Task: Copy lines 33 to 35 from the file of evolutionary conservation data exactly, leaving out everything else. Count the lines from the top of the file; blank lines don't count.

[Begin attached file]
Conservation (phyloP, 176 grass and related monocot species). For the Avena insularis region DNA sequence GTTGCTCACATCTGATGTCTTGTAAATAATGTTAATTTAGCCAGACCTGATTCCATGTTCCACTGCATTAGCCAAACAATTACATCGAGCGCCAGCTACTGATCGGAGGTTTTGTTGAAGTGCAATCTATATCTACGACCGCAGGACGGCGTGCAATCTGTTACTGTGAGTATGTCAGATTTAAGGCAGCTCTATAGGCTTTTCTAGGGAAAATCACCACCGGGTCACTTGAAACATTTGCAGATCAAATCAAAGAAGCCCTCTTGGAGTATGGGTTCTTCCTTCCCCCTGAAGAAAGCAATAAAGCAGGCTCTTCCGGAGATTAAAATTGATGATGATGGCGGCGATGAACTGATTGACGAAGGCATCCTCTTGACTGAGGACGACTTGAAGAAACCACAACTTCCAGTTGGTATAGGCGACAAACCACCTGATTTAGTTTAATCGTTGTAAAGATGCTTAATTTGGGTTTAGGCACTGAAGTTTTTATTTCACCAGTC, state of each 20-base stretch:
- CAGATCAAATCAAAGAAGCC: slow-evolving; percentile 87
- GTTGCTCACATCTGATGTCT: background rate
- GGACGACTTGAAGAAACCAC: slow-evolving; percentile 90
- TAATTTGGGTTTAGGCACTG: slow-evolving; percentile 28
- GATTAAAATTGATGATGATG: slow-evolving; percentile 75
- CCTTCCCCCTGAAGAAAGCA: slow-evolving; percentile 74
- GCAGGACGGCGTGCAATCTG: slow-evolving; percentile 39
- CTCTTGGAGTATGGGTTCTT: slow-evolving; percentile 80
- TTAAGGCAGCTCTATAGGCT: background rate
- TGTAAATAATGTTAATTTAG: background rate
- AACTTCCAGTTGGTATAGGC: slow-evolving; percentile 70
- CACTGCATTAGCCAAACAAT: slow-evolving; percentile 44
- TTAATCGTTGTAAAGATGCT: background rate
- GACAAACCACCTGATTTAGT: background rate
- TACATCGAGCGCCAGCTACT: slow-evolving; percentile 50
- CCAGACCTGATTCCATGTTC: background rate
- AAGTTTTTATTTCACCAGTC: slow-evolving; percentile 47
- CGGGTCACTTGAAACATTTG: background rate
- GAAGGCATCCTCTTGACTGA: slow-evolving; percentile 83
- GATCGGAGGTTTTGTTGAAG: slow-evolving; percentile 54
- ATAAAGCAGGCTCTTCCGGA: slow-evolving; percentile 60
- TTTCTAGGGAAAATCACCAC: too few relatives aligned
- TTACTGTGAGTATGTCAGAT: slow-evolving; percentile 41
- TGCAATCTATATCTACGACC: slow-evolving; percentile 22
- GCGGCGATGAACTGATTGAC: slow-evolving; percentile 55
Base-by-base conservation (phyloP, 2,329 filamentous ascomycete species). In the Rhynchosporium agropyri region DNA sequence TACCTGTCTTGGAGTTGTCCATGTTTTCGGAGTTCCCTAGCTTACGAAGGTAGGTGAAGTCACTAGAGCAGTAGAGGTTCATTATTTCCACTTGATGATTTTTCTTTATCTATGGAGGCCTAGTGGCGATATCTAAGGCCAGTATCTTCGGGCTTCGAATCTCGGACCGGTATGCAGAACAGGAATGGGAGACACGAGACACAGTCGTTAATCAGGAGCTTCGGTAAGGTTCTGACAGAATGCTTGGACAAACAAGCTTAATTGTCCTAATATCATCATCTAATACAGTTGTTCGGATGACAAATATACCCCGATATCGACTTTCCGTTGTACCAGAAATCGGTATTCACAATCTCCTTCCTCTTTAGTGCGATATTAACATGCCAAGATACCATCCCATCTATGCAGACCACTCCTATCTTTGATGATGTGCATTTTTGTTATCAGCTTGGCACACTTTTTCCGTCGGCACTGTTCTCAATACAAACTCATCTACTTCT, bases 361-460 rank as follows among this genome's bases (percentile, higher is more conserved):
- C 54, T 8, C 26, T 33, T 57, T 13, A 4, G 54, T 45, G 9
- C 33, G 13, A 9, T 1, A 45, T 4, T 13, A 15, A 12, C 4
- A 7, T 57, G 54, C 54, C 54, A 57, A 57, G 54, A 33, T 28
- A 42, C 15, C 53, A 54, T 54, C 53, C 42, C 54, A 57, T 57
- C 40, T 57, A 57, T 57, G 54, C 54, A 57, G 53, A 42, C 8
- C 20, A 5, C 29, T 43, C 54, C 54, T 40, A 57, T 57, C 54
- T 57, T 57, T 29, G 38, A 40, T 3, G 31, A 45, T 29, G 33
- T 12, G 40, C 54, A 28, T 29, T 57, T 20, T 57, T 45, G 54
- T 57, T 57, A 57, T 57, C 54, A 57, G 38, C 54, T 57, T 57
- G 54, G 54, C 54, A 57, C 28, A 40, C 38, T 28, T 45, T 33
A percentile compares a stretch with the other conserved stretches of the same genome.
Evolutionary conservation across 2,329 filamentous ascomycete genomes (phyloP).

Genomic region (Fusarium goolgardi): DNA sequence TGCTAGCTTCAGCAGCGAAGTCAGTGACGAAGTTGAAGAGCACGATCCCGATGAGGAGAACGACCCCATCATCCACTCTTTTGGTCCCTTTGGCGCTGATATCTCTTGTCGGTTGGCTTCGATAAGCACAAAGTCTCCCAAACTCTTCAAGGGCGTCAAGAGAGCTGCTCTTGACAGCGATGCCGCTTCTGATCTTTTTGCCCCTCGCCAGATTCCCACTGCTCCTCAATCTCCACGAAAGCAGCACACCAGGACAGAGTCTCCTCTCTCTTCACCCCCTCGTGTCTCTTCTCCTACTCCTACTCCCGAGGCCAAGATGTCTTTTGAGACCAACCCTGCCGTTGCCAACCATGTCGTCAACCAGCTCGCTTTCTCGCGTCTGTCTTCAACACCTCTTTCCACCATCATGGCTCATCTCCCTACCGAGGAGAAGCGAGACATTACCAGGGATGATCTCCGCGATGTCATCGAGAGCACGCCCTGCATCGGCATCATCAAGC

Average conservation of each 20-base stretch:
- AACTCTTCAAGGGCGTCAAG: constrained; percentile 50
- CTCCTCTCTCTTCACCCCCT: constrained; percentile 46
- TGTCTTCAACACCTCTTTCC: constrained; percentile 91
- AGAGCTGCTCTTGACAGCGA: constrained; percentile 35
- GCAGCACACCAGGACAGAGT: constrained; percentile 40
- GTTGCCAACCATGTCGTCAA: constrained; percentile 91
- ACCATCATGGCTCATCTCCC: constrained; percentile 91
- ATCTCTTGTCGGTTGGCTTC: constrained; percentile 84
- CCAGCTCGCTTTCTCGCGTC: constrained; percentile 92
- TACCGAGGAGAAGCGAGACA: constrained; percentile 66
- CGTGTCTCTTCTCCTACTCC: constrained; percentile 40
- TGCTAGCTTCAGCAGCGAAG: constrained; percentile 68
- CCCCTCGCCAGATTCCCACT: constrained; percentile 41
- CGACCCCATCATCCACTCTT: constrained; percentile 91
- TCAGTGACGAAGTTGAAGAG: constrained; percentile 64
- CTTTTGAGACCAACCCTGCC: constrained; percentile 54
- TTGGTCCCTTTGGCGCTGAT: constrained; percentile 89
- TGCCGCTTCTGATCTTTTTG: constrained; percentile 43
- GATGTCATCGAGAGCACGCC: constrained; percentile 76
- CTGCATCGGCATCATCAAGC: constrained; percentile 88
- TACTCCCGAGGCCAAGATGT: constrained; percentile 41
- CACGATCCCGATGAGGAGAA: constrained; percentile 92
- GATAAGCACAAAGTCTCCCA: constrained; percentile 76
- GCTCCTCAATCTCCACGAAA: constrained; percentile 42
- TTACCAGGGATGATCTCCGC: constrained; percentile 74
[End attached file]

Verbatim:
- C 20, A 5, C 29, T 43, C 54, C 54, T 40, A 57, T 57, C 54
- T 57, T 57, T 29, G 38, A 40, T 3, G 31, A 45, T 29, G 33
- T 12, G 40, C 54, A 28, T 29, T 57, T 20, T 57, T 45, G 54